FedBytes: Mobile Apps Helping Veterans, and the Hidden Costs of BYOD

Hardware, software and tech news from across the government and around the country. This week: mobile apps and vets and BYOD costs.

For better or for worse, mobile devices and apps are taking over. While the Veterans Affairs Department is using mobile apps to help recovering veterans, some agencies are finding that bring-your-own-device (BYOD) programs have hidden costs.

  • The Veterans Affairs and Defense departments have released an app to help patients being treated for treat posttraumatic stress disorder. The app, available for both iOS and Android devices, is intended to help users track therapy sessions, complete therapy assignments and take notes during their sessions. Read more on FierceMobileGovernment.
  • The National Institute of Standards and Technology released revisions to its guide on preventing malware incidents on notebooks and desktop PCs. The updates to the special publication are intended to help agencies deal with ever-increasing malware threats. It suggests three techniques that agencies should implement in their defensive architectures: sandboxing of applications, browser separation and virtualization. Read more on FierceGovernmentIT.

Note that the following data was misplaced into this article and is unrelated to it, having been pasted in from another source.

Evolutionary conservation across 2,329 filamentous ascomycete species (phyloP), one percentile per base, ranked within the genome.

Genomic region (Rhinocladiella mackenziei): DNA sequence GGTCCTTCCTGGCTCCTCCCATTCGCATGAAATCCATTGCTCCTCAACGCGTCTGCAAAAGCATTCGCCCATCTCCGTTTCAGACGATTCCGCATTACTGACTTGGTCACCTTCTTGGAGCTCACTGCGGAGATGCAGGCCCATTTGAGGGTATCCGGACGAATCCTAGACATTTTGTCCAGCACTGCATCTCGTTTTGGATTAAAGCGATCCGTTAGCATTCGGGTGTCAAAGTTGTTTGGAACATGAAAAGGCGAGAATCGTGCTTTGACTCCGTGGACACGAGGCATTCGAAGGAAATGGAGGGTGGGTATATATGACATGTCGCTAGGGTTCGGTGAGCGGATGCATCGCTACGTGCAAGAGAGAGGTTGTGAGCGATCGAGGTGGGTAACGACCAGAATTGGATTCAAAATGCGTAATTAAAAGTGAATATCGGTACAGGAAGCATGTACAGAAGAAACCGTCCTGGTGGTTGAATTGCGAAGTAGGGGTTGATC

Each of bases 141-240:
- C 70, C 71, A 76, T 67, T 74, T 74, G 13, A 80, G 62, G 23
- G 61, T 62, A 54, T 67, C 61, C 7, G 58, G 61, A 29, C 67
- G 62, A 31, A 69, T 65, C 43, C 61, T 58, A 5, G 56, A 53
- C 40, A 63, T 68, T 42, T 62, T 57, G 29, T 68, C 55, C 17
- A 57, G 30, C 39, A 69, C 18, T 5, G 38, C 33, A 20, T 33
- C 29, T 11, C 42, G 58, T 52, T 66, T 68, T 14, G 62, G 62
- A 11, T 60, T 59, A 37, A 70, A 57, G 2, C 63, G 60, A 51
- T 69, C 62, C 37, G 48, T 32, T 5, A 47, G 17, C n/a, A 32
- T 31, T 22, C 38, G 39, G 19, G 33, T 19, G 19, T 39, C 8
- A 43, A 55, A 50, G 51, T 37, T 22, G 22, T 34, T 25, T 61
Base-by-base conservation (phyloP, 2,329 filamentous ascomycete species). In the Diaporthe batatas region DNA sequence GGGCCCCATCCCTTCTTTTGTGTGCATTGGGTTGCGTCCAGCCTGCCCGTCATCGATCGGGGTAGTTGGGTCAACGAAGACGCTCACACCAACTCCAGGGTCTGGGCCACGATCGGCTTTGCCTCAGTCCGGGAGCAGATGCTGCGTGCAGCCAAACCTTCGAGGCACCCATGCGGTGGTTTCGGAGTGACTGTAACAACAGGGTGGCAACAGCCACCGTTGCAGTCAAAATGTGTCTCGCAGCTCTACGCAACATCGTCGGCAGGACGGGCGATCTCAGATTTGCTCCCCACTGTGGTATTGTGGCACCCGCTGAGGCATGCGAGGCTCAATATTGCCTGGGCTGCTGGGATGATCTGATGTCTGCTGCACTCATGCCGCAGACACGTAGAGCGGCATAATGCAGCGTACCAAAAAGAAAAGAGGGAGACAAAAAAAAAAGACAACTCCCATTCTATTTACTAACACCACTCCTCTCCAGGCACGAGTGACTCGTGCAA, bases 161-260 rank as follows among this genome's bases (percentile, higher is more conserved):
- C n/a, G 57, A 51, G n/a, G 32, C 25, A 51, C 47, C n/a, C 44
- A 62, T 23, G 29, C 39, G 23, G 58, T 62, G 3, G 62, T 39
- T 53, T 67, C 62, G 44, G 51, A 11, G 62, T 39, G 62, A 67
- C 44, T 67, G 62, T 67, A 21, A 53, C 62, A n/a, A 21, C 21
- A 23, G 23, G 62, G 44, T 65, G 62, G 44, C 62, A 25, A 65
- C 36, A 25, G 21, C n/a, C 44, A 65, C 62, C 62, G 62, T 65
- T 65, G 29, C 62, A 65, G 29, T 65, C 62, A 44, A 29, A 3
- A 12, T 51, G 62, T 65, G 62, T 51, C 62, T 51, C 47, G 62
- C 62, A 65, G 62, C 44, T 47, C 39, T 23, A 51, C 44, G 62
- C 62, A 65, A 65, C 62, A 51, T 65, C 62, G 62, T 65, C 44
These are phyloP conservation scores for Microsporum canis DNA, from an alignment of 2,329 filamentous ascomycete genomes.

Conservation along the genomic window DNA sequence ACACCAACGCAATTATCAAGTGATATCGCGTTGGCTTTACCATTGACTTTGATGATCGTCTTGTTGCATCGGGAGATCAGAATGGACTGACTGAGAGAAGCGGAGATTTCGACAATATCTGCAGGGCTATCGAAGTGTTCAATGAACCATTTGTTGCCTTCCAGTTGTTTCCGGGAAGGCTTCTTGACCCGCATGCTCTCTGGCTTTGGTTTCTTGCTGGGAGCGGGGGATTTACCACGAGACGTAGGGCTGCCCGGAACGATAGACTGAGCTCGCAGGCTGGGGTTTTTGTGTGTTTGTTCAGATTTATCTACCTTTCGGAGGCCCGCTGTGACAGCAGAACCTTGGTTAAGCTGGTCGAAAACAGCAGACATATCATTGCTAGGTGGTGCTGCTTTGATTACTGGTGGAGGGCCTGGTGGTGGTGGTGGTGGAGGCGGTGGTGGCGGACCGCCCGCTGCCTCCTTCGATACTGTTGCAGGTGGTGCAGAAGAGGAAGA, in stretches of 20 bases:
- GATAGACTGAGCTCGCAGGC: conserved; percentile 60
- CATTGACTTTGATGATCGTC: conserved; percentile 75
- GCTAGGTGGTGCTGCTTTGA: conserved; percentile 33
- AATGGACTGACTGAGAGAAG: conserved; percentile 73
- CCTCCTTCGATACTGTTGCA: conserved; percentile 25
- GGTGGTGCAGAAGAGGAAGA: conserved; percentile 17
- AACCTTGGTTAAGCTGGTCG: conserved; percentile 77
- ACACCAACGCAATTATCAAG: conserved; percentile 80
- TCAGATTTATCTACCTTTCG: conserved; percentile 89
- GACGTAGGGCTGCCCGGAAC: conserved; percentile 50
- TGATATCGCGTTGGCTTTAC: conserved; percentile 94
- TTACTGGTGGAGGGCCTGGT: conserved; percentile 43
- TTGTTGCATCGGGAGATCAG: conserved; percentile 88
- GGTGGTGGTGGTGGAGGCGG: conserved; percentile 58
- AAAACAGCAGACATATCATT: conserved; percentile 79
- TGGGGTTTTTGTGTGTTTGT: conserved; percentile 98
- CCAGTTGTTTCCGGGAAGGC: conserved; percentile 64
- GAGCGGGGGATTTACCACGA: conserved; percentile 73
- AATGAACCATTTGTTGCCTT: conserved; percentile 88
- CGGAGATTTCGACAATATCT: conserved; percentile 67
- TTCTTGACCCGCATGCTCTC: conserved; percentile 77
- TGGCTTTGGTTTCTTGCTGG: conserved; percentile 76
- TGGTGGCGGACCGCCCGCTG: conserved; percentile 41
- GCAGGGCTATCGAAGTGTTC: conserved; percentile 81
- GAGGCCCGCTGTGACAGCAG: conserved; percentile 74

• In a three-part series intended to help the federal government exploit the potential of cloud computing, VMware’s Doug Bourgeois advises agencies to leverage the cloud for innovation, not just efficiency. Bourgeois writes that cloud offerings can help CIOs position their agencies, “solve mission related challenges and deliver innovative applications and services for critical government programs.” Read more on vmwareDoug.
  • Bring-your-own-device (BYOD) programs haven’t necessarily been the cost-saving gold mines some IT officials expected. A recent eWeek article identified 10 hidden networking costs of BYOD and offered advice for overcoming them. Among the suggestions were to fund the help desk adequately, accept a larger operational role for IT and make sure the wireless network has enough bandwidth to deal with the increased demands brought about by BYOD. Read more on eWeek.
  • The Federal Mobile Computing Summit & Technology Showcase will feature a variety of panels and speakers who will delve into one of the most important IT topics in government. The event, to be held Wednesday, August 8, at the Ronald Reagan Building in Washington, DC, will feature keynote speeches by Margie Graves of the Homeland Security Department, David McClure of the General Services Administration and Rick Holgate of the Bureau of Alcohol, Tobacco, Firearms and Explosives. Read more on RegOnline.

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Aug 06 2012